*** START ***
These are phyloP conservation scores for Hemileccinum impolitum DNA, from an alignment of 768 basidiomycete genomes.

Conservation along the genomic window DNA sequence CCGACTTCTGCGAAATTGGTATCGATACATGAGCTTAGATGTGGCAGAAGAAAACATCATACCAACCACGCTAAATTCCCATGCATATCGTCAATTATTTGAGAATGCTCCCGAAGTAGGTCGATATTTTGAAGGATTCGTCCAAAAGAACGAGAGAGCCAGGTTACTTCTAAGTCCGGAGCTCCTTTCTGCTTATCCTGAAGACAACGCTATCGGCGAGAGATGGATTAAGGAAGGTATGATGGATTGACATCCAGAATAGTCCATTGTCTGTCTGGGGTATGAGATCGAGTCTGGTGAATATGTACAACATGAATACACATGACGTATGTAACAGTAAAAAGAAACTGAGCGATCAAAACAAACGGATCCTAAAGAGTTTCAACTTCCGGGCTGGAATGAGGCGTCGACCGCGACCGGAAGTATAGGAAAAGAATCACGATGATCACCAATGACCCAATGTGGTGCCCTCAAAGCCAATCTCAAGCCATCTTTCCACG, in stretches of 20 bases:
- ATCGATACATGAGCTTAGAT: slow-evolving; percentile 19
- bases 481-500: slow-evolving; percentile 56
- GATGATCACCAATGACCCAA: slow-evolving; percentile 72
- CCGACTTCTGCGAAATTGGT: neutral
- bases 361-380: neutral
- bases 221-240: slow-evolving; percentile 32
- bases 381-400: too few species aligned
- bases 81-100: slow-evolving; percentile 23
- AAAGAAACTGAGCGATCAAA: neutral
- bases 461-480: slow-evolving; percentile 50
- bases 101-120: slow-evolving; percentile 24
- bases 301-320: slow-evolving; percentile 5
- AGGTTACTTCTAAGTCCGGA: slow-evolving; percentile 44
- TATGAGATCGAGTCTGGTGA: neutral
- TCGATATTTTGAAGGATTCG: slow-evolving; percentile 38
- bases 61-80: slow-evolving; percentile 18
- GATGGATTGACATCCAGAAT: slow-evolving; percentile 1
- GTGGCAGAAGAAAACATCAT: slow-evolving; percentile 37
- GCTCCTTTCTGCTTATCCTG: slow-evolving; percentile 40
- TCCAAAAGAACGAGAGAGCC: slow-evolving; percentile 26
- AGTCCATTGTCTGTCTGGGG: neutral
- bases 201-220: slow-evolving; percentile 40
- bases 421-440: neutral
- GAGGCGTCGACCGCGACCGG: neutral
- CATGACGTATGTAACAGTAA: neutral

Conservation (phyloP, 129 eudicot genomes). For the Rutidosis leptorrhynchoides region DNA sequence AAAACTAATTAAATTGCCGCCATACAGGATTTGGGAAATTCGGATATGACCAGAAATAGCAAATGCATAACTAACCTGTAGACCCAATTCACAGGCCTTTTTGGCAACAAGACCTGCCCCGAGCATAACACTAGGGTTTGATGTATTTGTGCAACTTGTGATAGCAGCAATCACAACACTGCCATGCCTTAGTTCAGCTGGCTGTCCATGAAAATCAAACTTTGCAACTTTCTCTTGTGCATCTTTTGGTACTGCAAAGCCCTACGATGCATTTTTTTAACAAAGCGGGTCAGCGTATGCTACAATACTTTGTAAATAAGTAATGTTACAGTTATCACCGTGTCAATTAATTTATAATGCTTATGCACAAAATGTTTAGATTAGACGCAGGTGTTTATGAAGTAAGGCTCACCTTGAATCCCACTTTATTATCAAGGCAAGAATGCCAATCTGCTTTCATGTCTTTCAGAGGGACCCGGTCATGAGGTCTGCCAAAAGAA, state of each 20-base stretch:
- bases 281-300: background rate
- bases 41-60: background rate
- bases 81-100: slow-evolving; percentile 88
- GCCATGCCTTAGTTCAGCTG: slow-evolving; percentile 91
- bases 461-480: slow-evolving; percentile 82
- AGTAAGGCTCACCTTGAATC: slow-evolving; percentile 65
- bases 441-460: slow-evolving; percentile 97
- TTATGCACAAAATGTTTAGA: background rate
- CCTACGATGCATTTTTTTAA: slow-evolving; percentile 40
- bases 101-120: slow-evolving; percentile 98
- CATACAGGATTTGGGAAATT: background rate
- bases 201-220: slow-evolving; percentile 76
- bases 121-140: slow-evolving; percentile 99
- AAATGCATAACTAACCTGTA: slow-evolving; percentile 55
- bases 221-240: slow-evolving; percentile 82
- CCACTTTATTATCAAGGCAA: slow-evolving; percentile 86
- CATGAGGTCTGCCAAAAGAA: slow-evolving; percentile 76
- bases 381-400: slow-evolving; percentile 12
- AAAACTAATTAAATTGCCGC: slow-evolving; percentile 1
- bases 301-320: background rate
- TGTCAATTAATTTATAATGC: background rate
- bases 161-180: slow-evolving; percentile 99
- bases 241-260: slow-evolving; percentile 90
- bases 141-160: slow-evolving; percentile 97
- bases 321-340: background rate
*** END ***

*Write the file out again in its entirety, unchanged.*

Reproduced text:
These are phyloP conservation scores for Hemileccinum impolitum DNA, from an alignment of 768 basidiomycete genomes.

Conservation along the genomic window DNA sequence CCGACTTCTGCGAAATTGGTATCGATACATGAGCTTAGATGTGGCAGAAGAAAACATCATACCAACCACGCTAAATTCCCATGCATATCGTCAATTATTTGAGAATGCTCCCGAAGTAGGTCGATATTTTGAAGGATTCGTCCAAAAGAACGAGAGAGCCAGGTTACTTCTAAGTCCGGAGCTCCTTTCTGCTTATCCTGAAGACAACGCTATCGGCGAGAGATGGATTAAGGAAGGTATGATGGATTGACATCCAGAATAGTCCATTGTCTGTCTGGGGTATGAGATCGAGTCTGGTGAATATGTACAACATGAATACACATGACGTATGTAACAGTAAAAAGAAACTGAGCGATCAAAACAAACGGATCCTAAAGAGTTTCAACTTCCGGGCTGGAATGAGGCGTCGACCGCGACCGGAAGTATAGGAAAAGAATCACGATGATCACCAATGACCCAATGTGGTGCCCTCAAAGCCAATCTCAAGCCATCTTTCCACG, in stretches of 20 bases:
- ATCGATACATGAGCTTAGAT: slow-evolving; percentile 19
- bases 481-500: slow-evolving; percentile 56
- GATGATCACCAATGACCCAA: slow-evolving; percentile 72
- CCGACTTCTGCGAAATTGGT: neutral
- bases 361-380: neutral
- bases 221-240: slow-evolving; percentile 32
- bases 381-400: too few species aligned
- bases 81-100: slow-evolving; percentile 23
- AAAGAAACTGAGCGATCAAA: neutral
- bases 461-480: slow-evolving; percentile 50
- bases 101-120: slow-evolving; percentile 24
- bases 301-320: slow-evolving; percentile 5
- AGGTTACTTCTAAGTCCGGA: slow-evolving; percentile 44
- TATGAGATCGAGTCTGGTGA: neutral
- TCGATATTTTGAAGGATTCG: slow-evolving; percentile 38
- bases 61-80: slow-evolving; percentile 18
- GATGGATTGACATCCAGAAT: slow-evolving; percentile 1
- GTGGCAGAAGAAAACATCAT: slow-evolving; percentile 37
- GCTCCTTTCTGCTTATCCTG: slow-evolving; percentile 40
- TCCAAAAGAACGAGAGAGCC: slow-evolving; percentile 26
- AGTCCATTGTCTGTCTGGGG: neutral
- bases 201-220: slow-evolving; percentile 40
- bases 421-440: neutral
- GAGGCGTCGACCGCGACCGG: neutral
- CATGACGTATGTAACAGTAA: neutral

Conservation (phyloP, 129 eudicot genomes). For the Rutidosis leptorrhynchoides region DNA sequence AAAACTAATTAAATTGCCGCCATACAGGATTTGGGAAATTCGGATATGACCAGAAATAGCAAATGCATAACTAACCTGTAGACCCAATTCACAGGCCTTTTTGGCAACAAGACCTGCCCCGAGCATAACACTAGGGTTTGATGTATTTGTGCAACTTGTGATAGCAGCAATCACAACACTGCCATGCCTTAGTTCAGCTGGCTGTCCATGAAAATCAAACTTTGCAACTTTCTCTTGTGCATCTTTTGGTACTGCAAAGCCCTACGATGCATTTTTTTAACAAAGCGGGTCAGCGTATGCTACAATACTTTGTAAATAAGTAATGTTACAGTTATCACCGTGTCAATTAATTTATAATGCTTATGCACAAAATGTTTAGATTAGACGCAGGTGTTTATGAAGTAAGGCTCACCTTGAATCCCACTTTATTATCAAGGCAAGAATGCCAATCTGCTTTCATGTCTTTCAGAGGGACCCGGTCATGAGGTCTGCCAAAAGAA, state of each 20-base stretch:
- bases 281-300: background rate
- bases 41-60: background rate
- bases 81-100: slow-evolving; percentile 88
- GCCATGCCTTAGTTCAGCTG: slow-evolving; percentile 91
- bases 461-480: slow-evolving; percentile 82
- AGTAAGGCTCACCTTGAATC: slow-evolving; percentile 65
- bases 441-460: slow-evolving; percentile 97
- TTATGCACAAAATGTTTAGA: background rate
- CCTACGATGCATTTTTTTAA: slow-evolving; percentile 40
- bases 101-120: slow-evolving; percentile 98
- CATACAGGATTTGGGAAATT: background rate
- bases 201-220: slow-evolving; percentile 76
- bases 121-140: slow-evolving; percentile 99
- AAATGCATAACTAACCTGTA: slow-evolving; percentile 55
- bases 221-240: slow-evolving; percentile 82
- CCACTTTATTATCAAGGCAA: slow-evolving; percentile 86
- CATGAGGTCTGCCAAAAGAA: slow-evolving; percentile 76
- bases 381-400: slow-evolving; percentile 12
- AAAACTAATTAAATTGCCGC: slow-evolving; percentile 1
- bases 301-320: background rate
- TGTCAATTAATTTATAATGC: background rate
- bases 161-180: slow-evolving; percentile 99
- bases 241-260: slow-evolving; percentile 90
- bases 141-160: slow-evolving; percentile 97
- bases 321-340: background rate